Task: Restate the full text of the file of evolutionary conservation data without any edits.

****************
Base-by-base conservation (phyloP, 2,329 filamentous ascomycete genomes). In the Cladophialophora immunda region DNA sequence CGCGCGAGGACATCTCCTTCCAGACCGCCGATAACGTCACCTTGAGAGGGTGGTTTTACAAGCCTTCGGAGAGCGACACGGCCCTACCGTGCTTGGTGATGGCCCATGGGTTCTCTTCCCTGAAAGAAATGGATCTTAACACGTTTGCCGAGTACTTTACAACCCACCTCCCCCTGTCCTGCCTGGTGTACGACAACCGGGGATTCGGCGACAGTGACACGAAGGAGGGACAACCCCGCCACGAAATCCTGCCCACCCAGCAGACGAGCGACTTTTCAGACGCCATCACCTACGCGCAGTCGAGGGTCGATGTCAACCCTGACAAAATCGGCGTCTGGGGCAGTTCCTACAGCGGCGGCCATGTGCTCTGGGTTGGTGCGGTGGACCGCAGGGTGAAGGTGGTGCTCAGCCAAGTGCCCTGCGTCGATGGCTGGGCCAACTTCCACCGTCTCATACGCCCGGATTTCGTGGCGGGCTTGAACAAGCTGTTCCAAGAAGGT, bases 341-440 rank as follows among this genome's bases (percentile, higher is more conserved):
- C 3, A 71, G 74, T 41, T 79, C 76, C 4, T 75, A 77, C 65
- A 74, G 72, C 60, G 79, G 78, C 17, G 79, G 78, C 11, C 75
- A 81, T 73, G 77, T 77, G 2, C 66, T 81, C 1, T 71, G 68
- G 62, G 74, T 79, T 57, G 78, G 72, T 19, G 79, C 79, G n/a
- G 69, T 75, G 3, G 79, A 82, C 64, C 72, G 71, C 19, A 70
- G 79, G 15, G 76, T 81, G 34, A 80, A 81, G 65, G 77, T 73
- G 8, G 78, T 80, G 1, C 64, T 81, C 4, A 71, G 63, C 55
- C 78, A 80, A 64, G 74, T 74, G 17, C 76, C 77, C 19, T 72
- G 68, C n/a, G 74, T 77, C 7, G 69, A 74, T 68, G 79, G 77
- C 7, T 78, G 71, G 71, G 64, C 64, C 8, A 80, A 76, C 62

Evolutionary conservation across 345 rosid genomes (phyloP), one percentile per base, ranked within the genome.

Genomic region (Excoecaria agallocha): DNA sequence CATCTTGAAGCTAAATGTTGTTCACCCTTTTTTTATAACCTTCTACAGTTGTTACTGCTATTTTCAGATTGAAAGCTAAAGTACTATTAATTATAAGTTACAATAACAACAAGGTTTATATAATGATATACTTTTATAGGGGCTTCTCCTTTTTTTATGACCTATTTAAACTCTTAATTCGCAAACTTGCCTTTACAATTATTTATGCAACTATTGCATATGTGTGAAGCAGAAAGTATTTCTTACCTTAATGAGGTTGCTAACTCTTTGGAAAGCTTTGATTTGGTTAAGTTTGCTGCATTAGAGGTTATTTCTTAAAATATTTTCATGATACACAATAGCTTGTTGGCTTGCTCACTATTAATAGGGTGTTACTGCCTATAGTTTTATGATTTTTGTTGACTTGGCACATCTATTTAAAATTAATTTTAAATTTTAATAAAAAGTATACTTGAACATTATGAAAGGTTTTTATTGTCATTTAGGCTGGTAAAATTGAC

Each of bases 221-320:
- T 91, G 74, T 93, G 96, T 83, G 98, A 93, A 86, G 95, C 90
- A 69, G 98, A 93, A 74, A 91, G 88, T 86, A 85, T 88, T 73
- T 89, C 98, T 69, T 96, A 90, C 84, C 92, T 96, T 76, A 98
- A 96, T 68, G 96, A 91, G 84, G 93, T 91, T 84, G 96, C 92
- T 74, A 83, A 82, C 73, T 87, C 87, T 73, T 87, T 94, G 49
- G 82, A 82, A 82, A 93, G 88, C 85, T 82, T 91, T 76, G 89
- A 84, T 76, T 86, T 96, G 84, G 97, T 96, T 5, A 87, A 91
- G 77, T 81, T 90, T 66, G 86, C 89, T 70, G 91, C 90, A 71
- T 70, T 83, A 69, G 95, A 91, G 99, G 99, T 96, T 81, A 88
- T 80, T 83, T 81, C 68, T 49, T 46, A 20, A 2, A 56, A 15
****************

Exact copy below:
Base-by-base conservation (phyloP, 2,329 filamentous ascomycete genomes). In the Cladophialophora immunda region DNA sequence CGCGCGAGGACATCTCCTTCCAGACCGCCGATAACGTCACCTTGAGAGGGTGGTTTTACAAGCCTTCGGAGAGCGACACGGCCCTACCGTGCTTGGTGATGGCCCATGGGTTCTCTTCCCTGAAAGAAATGGATCTTAACACGTTTGCCGAGTACTTTACAACCCACCTCCCCCTGTCCTGCCTGGTGTACGACAACCGGGGATTCGGCGACAGTGACACGAAGGAGGGACAACCCCGCCACGAAATCCTGCCCACCCAGCAGACGAGCGACTTTTCAGACGCCATCACCTACGCGCAGTCGAGGGTCGATGTCAACCCTGACAAAATCGGCGTCTGGGGCAGTTCCTACAGCGGCGGCCATGTGCTCTGGGTTGGTGCGGTGGACCGCAGGGTGAAGGTGGTGCTCAGCCAAGTGCCCTGCGTCGATGGCTGGGCCAACTTCCACCGTCTCATACGCCCGGATTTCGTGGCGGGCTTGAACAAGCTGTTCCAAGAAGGT, bases 341-440 rank as follows among this genome's bases (percentile, higher is more conserved):
- C 3, A 71, G 74, T 41, T 79, C 76, C 4, T 75, A 77, C 65
- A 74, G 72, C 60, G 79, G 78, C 17, G 79, G 78, C 11, C 75
- A 81, T 73, G 77, T 77, G 2, C 66, T 81, C 1, T 71, G 68
- G 62, G 74, T 79, T 57, G 78, G 72, T 19, G 79, C 79, G n/a
- G 69, T 75, G 3, G 79, A 82, C 64, C 72, G 71, C 19, A 70
- G 79, G 15, G 76, T 81, G 34, A 80, A 81, G 65, G 77, T 73
- G 8, G 78, T 80, G 1, C 64, T 81, C 4, A 71, G 63, C 55
- C 78, A 80, A 64, G 74, T 74, G 17, C 76, C 77, C 19, T 72
- G 68, C n/a, G 74, T 77, C 7, G 69, A 74, T 68, G 79, G 77
- C 7, T 78, G 71, G 71, G 64, C 64, C 8, A 80, A 76, C 62

Evolutionary conservation across 345 rosid genomes (phyloP), one percentile per base, ranked within the genome.

Genomic region (Excoecaria agallocha): DNA sequence CATCTTGAAGCTAAATGTTGTTCACCCTTTTTTTATAACCTTCTACAGTTGTTACTGCTATTTTCAGATTGAAAGCTAAAGTACTATTAATTATAAGTTACAATAACAACAAGGTTTATATAATGATATACTTTTATAGGGGCTTCTCCTTTTTTTATGACCTATTTAAACTCTTAATTCGCAAACTTGCCTTTACAATTATTTATGCAACTATTGCATATGTGTGAAGCAGAAAGTATTTCTTACCTTAATGAGGTTGCTAACTCTTTGGAAAGCTTTGATTTGGTTAAGTTTGCTGCATTAGAGGTTATTTCTTAAAATATTTTCATGATACACAATAGCTTGTTGGCTTGCTCACTATTAATAGGGTGTTACTGCCTATAGTTTTATGATTTTTGTTGACTTGGCACATCTATTTAAAATTAATTTTAAATTTTAATAAAAAGTATACTTGAACATTATGAAAGGTTTTTATTGTCATTTAGGCTGGTAAAATTGAC

Each of bases 221-320:
- T 91, G 74, T 93, G 96, T 83, G 98, A 93, A 86, G 95, C 90
- A 69, G 98, A 93, A 74, A 91, G 88, T 86, A 85, T 88, T 73
- T 89, C 98, T 69, T 96, A 90, C 84, C 92, T 96, T 76, A 98
- A 96, T 68, G 96, A 91, G 84, G 93, T 91, T 84, G 96, C 92
- T 74, A 83, A 82, C 73, T 87, C 87, T 73, T 87, T 94, G 49
- G 82, A 82, A 82, A 93, G 88, C 85, T 82, T 91, T 76, G 89
- A 84, T 76, T 86, T 96, G 84, G 97, T 96, T 5, A 87, A 91
- G 77, T 81, T 90, T 66, G 86, C 89, T 70, G 91, C 90, A 71
- T 70, T 83, A 69, G 95, A 91, G 99, G 99, T 96, T 81, A 88
- T 80, T 83, T 81, C 68, T 49, T 46, A 20, A 2, A 56, A 15